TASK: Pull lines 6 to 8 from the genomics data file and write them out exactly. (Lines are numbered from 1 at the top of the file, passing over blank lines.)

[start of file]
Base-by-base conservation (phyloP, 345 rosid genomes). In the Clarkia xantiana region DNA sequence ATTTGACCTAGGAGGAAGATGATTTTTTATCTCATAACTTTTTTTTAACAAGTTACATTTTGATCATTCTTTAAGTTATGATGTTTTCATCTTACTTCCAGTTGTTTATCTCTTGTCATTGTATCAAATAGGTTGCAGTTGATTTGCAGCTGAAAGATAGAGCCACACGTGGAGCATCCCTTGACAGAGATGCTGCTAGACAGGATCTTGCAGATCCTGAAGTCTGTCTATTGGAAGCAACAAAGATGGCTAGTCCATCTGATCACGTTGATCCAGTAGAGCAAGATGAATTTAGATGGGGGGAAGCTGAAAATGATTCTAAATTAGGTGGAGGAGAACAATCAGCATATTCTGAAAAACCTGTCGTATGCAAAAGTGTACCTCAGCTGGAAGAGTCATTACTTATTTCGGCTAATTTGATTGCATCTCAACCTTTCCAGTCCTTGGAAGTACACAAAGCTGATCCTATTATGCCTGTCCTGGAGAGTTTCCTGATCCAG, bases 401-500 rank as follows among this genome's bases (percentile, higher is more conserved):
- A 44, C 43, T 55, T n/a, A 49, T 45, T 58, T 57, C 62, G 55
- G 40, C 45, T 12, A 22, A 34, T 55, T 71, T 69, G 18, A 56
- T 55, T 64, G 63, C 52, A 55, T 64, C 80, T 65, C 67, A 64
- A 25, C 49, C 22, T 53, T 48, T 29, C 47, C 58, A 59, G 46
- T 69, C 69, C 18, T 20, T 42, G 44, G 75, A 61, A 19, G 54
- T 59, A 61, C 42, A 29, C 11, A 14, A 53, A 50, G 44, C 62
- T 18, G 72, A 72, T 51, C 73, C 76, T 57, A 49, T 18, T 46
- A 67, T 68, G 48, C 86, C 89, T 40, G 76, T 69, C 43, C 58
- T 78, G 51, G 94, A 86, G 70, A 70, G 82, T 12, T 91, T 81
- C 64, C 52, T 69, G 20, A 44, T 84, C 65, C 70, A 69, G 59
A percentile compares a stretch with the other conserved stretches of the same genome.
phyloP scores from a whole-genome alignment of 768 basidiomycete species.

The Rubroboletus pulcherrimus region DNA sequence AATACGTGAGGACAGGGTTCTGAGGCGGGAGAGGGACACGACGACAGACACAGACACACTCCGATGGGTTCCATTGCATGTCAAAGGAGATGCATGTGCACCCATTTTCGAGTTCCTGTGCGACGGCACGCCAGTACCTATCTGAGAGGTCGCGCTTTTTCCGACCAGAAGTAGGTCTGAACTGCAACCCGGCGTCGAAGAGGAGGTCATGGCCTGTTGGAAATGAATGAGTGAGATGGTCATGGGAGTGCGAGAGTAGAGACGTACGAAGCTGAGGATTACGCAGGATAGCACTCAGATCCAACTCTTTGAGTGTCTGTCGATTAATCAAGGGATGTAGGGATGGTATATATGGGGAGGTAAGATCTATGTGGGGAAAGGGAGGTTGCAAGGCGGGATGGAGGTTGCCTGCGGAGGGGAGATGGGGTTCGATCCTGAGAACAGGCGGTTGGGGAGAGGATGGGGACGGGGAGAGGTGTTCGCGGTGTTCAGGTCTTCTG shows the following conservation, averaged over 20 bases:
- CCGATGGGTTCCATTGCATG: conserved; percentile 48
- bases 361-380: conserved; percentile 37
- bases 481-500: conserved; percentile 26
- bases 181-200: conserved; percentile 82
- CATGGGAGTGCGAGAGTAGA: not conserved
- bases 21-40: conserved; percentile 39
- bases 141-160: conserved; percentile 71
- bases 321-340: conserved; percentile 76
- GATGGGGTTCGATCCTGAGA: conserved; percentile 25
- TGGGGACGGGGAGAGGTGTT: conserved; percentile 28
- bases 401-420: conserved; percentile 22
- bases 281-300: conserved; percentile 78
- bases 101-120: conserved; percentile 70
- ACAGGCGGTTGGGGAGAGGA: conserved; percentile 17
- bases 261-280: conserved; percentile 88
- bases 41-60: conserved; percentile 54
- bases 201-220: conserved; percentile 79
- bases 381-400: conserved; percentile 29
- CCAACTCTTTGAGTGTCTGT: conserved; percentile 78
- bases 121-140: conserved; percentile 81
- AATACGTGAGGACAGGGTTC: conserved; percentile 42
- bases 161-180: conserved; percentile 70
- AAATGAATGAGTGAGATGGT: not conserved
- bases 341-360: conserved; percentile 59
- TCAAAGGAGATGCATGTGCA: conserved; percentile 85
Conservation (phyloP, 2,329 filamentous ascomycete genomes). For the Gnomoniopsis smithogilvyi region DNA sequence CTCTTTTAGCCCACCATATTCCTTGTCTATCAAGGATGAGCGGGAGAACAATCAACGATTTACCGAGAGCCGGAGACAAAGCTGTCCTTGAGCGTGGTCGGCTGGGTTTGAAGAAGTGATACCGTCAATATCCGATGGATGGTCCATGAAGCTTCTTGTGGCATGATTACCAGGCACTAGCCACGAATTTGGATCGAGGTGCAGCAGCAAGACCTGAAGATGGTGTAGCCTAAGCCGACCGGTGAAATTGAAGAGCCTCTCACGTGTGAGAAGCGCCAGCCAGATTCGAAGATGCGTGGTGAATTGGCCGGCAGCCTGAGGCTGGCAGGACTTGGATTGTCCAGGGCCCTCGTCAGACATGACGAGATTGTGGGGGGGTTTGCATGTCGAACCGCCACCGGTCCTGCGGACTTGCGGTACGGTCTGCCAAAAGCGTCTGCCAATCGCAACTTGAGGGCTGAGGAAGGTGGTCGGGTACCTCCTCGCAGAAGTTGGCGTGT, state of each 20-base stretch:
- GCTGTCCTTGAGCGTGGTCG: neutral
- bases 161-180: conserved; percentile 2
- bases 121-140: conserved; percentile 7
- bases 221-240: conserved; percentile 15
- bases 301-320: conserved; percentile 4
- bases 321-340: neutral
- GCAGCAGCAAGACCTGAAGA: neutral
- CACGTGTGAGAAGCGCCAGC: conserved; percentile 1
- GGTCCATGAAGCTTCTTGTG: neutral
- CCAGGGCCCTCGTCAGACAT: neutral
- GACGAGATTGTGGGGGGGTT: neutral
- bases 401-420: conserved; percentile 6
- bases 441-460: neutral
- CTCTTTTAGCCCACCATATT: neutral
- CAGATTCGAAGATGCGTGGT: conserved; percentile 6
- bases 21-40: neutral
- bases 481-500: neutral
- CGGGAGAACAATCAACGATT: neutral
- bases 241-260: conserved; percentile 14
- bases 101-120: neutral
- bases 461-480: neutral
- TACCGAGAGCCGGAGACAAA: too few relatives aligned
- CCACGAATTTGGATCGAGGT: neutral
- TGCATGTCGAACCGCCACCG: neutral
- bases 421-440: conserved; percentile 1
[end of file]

- T 69, C 69, C 18, T 20, T 42, G 44, G 75, A 61, A 19, G 54
- T 59, A 61, C 42, A 29, C 11, A 14, A 53, A 50, G 44, C 62
- T 18, G 72, A 72, T 51, C 73, C 76, T 57, A 49, T 18, T 46